LoBiondo challenger Shober runs hard in tough district
The sprawling Second Congressional District is New Jersey's largest geographically and perhaps its most varied politically. In its glimmering beach towns, streets are lined with expensive real estate. But some of its inland hamlets exhibit the economic and environmental scars of a long-gone industrial age.
The sprawling Second Congressional District is New Jersey's largest geographically and perhaps its most varied politically.
In its glimmering beach towns, streets are lined with expensive real estate. But some of its inland hamlets exhibit the economic and environmental scars of a long-gone industrial age.
There are places within the district where Republicans outnumber Democrats by 2-1, and others that have been Democratic strongholds since the 19th century. There are 9,000 more registered Democrats than Republicans, but the two together are outnumbered by unaffiliated voters.
The campaigns of the two major-party candidates vying to represent the region in Congress reflect its have-and-have-not dichotomy:
Running for his 10th term is Republican U.S. Rep. Frank LoBiondo, 66, of Ventnor, a political powerhouse who this year has amassed $1.4 million in campaign funds. He has spent $450,000 on advertising and other expenses, according to Federal Election Commission filings as of Sept. 30.
Lacking the largesse of LoBiondo's supporters, his closest competitor in the race - Democrat Cassandra Shober, 45 - has spent about 10 percent of what he has.
LoBiondo's longevity in the job is attributable in part to his cross-aisle appeal: He routinely garners the endorsements of both the National Rifle Association and the National Wildlife Federation.
In the House, he has served on high-profile panels, including the Armed Services and Transportation and Infrastructure Committees. He is also credited with helping retain key military installations in the region, such as the 177th Fighter Wing of the New Jersey Air National Guard and Coast Guard Training Center in Cape May.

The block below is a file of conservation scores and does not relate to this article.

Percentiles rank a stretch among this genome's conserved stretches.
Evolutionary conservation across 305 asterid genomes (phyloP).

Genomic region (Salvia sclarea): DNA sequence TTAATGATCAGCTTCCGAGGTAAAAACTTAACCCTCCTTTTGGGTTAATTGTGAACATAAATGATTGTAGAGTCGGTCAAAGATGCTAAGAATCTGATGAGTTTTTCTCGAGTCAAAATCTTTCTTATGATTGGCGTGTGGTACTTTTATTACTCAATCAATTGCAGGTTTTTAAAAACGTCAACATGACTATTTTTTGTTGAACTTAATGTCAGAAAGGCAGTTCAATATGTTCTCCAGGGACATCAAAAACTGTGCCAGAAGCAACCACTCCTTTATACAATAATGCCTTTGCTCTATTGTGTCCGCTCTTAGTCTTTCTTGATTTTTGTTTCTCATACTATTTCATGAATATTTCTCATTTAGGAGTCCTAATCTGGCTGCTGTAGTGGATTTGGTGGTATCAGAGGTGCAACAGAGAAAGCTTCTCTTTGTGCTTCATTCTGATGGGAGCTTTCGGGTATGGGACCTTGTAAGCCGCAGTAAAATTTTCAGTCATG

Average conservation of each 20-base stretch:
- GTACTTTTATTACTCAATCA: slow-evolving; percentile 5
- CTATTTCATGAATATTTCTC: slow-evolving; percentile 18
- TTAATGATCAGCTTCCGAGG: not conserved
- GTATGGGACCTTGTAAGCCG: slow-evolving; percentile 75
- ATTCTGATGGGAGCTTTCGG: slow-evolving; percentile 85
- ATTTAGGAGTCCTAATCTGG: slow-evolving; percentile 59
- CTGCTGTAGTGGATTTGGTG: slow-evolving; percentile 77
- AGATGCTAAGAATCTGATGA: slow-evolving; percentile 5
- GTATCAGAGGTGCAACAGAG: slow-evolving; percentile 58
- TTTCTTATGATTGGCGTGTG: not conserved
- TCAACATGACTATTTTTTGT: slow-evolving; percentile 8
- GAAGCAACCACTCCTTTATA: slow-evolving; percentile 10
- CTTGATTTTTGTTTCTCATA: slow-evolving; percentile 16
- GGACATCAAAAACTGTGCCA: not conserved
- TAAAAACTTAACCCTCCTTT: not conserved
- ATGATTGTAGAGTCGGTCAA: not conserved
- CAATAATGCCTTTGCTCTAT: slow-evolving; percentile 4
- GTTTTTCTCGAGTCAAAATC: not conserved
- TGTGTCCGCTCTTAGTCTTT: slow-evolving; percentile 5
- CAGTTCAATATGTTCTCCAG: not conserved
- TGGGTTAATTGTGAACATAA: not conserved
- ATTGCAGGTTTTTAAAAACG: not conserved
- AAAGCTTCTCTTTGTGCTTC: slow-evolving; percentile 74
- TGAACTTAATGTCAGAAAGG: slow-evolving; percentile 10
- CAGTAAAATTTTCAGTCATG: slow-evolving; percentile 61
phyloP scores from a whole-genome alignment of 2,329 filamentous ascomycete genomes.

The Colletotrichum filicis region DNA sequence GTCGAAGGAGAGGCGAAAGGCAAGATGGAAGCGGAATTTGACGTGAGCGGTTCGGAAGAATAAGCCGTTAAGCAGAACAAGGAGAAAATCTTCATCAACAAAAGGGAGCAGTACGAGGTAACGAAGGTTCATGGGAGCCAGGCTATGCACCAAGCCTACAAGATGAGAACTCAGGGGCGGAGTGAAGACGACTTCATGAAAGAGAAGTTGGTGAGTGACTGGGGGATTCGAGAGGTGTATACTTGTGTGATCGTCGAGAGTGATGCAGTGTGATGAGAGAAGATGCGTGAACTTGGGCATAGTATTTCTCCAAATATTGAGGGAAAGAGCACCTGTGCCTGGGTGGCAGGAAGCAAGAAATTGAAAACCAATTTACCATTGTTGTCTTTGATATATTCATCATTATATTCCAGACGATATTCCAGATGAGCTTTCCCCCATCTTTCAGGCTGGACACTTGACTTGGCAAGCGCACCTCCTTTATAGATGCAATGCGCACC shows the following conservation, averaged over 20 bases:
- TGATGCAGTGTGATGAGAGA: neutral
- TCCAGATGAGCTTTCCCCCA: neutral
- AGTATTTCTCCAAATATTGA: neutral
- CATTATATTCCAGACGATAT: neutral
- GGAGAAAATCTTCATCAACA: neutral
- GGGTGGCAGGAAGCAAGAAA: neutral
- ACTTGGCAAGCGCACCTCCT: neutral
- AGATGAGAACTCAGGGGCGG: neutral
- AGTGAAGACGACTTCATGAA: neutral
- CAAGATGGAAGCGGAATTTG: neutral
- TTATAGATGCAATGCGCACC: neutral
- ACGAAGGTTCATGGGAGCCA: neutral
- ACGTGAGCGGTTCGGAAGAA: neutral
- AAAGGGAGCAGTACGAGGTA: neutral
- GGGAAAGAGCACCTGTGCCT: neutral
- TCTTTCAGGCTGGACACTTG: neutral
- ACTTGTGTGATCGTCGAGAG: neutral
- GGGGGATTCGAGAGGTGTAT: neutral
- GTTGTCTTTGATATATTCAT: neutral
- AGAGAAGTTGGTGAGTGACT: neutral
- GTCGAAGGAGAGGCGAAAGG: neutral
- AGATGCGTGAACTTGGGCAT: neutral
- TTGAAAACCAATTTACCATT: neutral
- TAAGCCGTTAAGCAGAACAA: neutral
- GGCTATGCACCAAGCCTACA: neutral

LoBiondo's near-legendary fund-raising machine has kept the Democrats on their heels - some years not even financially backing a candidate.
He probably has a job in Congress as long as he wants one, according to John Weingart, associate director of the Eagleton Institute of Politics at Rutgers University.
But this year, even if she is still just a long shot, Shober, an exuberant political newcomer from Ventnor, is giving LoBiondo a bit of a run for his money. Though she has raised under $60,000 and spent a meager $47,500, she is cutting into LoBiondo's margins - at least a little bit.
Since he was first elected to Congress in 1994, LoBiondo has consistently garnered more than 60 percent of the popular vote.
But poll numbers released Thursday by the William J. Hughes Center for Public Policy at Richard Stockton College of New Jersey show him leading his by challenger 54 percent to 34 percent. He is down a point from the summer, while her support remains unchanged.
However, Shober has improved her name recognition, with 49 percent saying they are familiar with her, up from 44 percent earlier.
Maybe that can be attributed to her tenacious campaigning. Shober, who manages her husband's law office and is a principal in a graphic design consulting firm, early on challenged LoBiondo to a debate. He declined.